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Showing posts with the label vegetables

Polish Pickled Beets

Pickled Beets Serves up to 8 3 cups/1.124 pounds/510g/6 medium beets, roasted and peeled* 1 tablespoon/15ml fresh grated horseradish 8 whole cloves  2 cups/500ml white vinegar 1 tablespoon/15 sugar 2 teaspoons/10ml YaDa Chef Maya Natural Sea Salt In a large glass bowl or baking dish layer the beets with horseradish and cloves.  Boil vinegar with sugar and salt stirring to dissolve.  Pour over the beets, cover for 24 hours.  * make it simple and use canned beets Palm Beach Personal Chef Fort Lauderdale Personal Chef Miami Personal Chef Freelance Chef www.yadachef.com

Quinoa Salad (keen was) Recipe

The first time I encountered quinoa I was living with my cousin in Manhattan on the lower east side. She was not the most handy person in the kitchen. When I walked in she yelled from her bedroom that the air-popper may be broken as she tried to “pop” the little seeds like you would pop corn and they got sucked into the air vents. This turned out well and since my day consisted of nothing but "creating at a desk"....I had time to sit down and eat. I added fresh tomato and left out the broccoli. Serves 4 2 ½ cups/625ml water or vegetable broth 2 cups/450ml quinoa 2 cups/450ml broccoli  ¼ cup/59ml red bell pepper ¼ cup/59ml yellow bell pepper ¼ cup/60ml canola oil 2 tablespoons/30ml fresh lime juice ½ teaspoon/2ml salt ¼ teaspoon/1ml black pepper Bring water or broth to a boil (if using water add salt). Add quinoa, lower heat, cover and simmer until all of the liquid is absorbed (15-20 minutes). Add broccoli to quinoa the last 5 minutes and allow to steam on top to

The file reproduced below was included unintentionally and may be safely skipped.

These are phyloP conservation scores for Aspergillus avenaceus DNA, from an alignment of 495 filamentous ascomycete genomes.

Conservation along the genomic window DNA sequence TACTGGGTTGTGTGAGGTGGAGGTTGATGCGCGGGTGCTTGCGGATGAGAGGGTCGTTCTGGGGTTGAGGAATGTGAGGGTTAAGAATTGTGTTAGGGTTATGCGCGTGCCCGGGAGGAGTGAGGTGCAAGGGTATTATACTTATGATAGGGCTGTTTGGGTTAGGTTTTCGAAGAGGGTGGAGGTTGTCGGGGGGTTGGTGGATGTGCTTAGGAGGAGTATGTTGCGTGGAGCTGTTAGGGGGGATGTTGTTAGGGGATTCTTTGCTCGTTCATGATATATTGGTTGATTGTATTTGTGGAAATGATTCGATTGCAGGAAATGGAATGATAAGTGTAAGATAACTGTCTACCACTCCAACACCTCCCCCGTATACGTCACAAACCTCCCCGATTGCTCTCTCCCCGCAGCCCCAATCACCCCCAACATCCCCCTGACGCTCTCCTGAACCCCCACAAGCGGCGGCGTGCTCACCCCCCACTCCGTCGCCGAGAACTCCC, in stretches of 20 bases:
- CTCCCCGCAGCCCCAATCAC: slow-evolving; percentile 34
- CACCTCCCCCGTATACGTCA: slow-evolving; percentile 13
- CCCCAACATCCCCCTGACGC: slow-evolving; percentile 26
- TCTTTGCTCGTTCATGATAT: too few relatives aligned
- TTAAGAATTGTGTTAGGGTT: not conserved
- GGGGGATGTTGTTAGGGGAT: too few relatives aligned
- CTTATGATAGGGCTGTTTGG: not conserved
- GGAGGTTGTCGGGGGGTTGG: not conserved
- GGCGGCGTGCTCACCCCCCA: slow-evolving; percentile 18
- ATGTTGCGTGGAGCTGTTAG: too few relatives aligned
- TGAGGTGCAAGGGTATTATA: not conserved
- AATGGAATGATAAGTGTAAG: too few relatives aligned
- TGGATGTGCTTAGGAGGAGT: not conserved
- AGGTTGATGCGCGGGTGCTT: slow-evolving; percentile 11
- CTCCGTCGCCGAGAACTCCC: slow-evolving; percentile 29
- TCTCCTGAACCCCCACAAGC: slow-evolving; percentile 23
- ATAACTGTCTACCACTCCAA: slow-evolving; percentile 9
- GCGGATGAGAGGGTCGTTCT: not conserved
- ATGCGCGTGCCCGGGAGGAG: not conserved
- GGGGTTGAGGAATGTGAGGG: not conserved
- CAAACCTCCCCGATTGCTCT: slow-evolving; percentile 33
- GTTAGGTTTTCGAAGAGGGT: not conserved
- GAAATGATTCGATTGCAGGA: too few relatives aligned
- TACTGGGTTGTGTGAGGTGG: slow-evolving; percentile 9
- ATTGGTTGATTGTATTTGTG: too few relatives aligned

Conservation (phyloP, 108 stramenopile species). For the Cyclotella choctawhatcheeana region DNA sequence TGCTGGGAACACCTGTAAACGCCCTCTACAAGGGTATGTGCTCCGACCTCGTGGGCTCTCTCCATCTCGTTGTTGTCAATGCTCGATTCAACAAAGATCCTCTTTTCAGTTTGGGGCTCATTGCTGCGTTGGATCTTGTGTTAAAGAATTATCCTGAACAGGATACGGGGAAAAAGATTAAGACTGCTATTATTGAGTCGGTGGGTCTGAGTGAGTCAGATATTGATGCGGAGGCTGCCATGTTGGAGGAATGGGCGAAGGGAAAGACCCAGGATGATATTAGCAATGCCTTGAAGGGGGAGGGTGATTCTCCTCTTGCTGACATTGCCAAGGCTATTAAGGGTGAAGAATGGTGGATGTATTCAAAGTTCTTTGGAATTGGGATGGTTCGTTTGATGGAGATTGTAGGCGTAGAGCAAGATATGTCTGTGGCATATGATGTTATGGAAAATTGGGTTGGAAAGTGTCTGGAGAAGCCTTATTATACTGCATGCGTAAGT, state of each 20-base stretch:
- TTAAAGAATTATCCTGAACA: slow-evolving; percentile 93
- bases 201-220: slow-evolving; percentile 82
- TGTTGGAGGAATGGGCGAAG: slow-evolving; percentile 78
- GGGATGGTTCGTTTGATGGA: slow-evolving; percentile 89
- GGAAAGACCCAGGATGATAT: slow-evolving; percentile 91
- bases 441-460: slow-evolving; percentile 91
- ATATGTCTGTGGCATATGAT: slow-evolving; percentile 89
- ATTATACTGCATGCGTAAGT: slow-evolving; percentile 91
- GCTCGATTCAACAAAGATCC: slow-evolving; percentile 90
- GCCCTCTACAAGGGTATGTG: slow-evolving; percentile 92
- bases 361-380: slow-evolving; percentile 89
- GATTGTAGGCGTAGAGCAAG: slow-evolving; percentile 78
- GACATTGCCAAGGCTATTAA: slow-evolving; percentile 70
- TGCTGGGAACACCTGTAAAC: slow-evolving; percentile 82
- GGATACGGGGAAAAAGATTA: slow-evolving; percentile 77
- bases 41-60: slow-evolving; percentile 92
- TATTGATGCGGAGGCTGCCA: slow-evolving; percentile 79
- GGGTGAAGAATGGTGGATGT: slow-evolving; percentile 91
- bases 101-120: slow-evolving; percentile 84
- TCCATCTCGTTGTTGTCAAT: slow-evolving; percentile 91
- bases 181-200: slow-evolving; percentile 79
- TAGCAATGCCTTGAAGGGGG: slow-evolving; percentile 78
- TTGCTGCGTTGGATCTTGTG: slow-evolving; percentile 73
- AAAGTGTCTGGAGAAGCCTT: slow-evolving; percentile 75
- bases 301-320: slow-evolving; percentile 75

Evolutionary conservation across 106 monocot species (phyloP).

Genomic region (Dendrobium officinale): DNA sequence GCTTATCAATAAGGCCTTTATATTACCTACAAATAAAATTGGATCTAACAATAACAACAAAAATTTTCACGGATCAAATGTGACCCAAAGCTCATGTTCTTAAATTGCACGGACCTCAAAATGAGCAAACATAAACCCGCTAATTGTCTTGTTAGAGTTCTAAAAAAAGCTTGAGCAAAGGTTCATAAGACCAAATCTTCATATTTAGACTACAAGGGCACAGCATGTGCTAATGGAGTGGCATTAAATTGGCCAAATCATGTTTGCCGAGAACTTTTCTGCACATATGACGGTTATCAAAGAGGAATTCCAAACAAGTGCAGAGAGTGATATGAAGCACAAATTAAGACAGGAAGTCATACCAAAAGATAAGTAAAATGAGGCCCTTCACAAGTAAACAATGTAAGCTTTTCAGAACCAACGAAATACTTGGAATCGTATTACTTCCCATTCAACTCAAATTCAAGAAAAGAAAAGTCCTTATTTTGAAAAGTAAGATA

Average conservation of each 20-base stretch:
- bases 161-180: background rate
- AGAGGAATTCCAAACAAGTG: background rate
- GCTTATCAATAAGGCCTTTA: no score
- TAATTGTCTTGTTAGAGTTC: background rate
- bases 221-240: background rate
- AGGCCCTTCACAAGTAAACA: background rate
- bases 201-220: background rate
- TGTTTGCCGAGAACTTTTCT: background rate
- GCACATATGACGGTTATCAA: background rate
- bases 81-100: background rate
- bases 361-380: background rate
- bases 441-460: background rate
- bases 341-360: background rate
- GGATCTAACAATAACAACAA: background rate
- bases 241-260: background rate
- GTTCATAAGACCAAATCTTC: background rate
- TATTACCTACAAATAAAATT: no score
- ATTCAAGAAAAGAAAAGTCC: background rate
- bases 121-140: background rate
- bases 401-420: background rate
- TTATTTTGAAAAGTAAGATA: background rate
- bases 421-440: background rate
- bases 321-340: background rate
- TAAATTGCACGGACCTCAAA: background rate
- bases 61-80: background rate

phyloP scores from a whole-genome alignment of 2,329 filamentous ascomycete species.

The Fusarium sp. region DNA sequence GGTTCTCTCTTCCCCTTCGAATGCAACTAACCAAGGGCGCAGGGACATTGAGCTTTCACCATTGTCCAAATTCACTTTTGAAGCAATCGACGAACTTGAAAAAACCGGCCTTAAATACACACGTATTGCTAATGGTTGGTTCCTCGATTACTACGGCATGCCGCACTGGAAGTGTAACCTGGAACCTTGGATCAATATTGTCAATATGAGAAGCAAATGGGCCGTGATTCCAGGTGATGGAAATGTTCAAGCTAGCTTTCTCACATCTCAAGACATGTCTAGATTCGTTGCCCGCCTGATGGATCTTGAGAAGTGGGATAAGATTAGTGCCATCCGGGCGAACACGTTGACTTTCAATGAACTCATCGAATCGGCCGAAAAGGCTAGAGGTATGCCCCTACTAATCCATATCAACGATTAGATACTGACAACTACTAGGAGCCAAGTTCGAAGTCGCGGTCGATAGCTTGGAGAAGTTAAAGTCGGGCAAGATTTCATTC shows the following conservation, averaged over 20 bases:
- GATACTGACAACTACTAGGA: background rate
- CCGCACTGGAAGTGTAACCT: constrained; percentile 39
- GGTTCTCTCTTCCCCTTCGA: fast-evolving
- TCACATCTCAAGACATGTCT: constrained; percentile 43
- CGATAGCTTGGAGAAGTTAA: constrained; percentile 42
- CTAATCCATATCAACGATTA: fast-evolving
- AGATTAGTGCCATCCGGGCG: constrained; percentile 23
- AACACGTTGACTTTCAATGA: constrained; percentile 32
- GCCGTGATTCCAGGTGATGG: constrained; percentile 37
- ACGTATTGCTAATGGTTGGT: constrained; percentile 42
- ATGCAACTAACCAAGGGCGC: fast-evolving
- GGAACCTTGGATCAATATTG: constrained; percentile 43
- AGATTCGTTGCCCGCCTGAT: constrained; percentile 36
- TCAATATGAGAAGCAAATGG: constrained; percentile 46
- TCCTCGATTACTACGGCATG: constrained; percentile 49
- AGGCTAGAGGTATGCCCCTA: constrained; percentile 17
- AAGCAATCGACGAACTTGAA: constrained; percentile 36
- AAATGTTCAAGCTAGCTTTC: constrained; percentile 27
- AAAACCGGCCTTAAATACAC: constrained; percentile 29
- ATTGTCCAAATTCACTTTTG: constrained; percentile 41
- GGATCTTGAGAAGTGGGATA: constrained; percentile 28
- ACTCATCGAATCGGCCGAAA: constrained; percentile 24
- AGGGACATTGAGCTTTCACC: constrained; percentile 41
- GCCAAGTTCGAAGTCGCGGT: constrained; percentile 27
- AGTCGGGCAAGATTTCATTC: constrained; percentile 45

What Are Beet Greens Good For? Beet Greens Recipe

Botanical name: Beta vulgaris Grown in the Mediterranean region as far back as 2,000 B.C., beet cultivation spread to Babylonia in the eighth century, then to China around 850 A.D. Beets, along with their greens, belong to the Goosefoot family, known as Chenopodiaceae. Within the botanical family, beet greens are factored alongside spinach, Swiss chard, quinoa, lamb's quarter, and a number of other wild plants, which means that beet greens can be placed in the “dark, leafy” category. Because they are a cool season crop, beets grow quickly and can survive almost freezing temperatures, making them a favorite of northern gardeners. Beets and their greens also enjoy a longer than normal growing season. It’s best to use beet greens within two or three days after refrigeration. Enjoy beet greens by themselves as a salad or with other leafy vegetables, or sauté them in a bit of olive oil or balsamic vinegar and salt for a delicious side dish. Here’s a great tip: if you find you